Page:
Madonna of Bentalha

In 1997, Hocine Zaourar was working for AFP in Algeria, covering the brutal conflict there which is now saddly forgotten. The military government’s cancellation of 1992 elections led to a civil conflict and massacres of villagers by Islamic fractions that climaxed in 1997. The day after the massacre of Bentalha, on 23 September 1997, Hocine was prevented by the authorities to photograph the victims in hospitals. On exiting a hospital, he took three photos of a woman suffering from severe pain. Hiding this film in his bag. he sent it to AFP.

The photo was featured on the front pages of many newspapers around the world. It showed, according to the captions, a mother who lost her eight children. The woman, with exposed cleft palate and teeth, her mouth twisted in pain, was reminiscent of screaming mouths depicted on Picasso’s Guernica. It was quickly dubbed the “Bentalha Madonna”, and controversy ensued. It was revealed that the woman, Umm Saad did not lose her children, but three members of his family. She also showed her displeasure at the name of the picture since she was a Muslim and didn’t want to be identified with Chrisitian Madonna, and tried to sue the AFP for defamation and exploitation of human suffering.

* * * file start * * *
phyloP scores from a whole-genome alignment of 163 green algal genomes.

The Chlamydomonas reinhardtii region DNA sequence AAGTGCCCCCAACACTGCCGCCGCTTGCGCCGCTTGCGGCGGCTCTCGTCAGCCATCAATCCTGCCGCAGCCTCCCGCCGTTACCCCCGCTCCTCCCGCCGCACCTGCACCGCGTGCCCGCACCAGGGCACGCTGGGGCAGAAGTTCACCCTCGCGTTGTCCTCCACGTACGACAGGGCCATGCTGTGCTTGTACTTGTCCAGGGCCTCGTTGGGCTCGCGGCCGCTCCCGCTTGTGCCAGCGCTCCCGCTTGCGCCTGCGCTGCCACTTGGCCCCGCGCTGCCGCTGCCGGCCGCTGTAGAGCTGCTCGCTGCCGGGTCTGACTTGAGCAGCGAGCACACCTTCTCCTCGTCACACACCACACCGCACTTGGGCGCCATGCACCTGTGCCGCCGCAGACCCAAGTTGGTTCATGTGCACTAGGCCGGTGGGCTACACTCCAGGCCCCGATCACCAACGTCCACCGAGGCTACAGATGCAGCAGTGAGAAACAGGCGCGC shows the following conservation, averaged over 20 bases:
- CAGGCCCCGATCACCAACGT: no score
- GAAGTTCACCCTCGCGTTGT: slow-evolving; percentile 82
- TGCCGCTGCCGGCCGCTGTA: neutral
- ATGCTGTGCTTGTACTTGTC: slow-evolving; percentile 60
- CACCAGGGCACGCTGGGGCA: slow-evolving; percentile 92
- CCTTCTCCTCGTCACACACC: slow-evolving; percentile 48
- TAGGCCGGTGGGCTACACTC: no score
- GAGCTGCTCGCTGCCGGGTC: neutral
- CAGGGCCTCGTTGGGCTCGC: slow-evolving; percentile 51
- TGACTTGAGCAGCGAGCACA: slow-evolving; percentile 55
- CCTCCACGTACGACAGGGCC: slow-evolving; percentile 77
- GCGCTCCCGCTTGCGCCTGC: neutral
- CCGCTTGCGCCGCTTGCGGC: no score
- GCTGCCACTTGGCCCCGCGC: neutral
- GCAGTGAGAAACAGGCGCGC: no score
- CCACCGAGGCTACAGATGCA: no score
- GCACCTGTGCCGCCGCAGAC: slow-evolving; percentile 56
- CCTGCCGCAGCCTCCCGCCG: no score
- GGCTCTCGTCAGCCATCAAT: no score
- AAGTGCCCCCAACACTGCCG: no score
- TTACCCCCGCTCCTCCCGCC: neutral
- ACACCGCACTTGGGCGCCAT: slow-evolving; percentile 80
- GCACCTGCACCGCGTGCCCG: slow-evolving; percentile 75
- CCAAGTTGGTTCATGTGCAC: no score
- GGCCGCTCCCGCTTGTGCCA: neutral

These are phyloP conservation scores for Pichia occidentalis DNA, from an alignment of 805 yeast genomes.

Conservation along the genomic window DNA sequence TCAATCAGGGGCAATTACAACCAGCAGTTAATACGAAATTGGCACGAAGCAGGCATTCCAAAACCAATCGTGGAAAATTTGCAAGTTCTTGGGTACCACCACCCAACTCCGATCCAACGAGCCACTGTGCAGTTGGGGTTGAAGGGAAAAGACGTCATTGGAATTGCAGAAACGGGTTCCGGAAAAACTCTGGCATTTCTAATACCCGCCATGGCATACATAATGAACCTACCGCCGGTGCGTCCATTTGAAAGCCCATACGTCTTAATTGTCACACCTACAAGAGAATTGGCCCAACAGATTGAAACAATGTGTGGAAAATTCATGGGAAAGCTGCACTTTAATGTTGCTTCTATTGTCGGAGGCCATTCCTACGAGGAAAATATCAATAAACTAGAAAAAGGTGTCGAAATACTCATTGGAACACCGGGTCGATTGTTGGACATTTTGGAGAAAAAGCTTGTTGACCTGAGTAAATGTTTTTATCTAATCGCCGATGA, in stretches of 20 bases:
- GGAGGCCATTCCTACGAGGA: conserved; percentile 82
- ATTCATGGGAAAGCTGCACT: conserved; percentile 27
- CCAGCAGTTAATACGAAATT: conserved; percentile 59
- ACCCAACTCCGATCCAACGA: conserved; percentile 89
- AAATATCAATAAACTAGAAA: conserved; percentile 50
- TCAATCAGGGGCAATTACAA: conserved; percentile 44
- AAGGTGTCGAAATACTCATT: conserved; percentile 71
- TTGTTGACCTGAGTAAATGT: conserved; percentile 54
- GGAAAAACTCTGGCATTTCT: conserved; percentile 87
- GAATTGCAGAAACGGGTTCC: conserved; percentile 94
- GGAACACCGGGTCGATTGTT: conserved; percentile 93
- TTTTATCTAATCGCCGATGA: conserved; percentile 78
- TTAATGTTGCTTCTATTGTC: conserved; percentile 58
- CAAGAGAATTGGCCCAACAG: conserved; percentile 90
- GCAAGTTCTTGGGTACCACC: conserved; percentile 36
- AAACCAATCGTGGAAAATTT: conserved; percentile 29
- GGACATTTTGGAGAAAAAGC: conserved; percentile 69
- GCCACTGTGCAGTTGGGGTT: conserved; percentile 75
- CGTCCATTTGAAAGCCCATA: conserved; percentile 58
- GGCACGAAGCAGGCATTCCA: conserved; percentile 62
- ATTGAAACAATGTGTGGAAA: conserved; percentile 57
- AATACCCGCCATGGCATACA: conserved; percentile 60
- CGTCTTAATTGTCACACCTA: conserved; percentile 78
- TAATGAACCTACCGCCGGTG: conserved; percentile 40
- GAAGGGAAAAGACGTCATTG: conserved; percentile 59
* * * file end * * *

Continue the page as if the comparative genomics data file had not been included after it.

The controversy did not stop there; after Hocine Zaourar won the World Press Photography Award, he was accused of taking a staged photo that was decidedly pro-government. Whether the photo was anti-guerillas or not, the Algerian government didn’t enjoy the publicity. The Algerian army had previously tried to ban, or worse, neutralize the journalists who reported the civil disorder in the country. For this and other violent photos, Hocine Zaourar was eventually forbidden from working in Algeria.

For further details, see Our Lady of Bentalha, a film by Pascal Convert — who also sculpted a homage to the photo.

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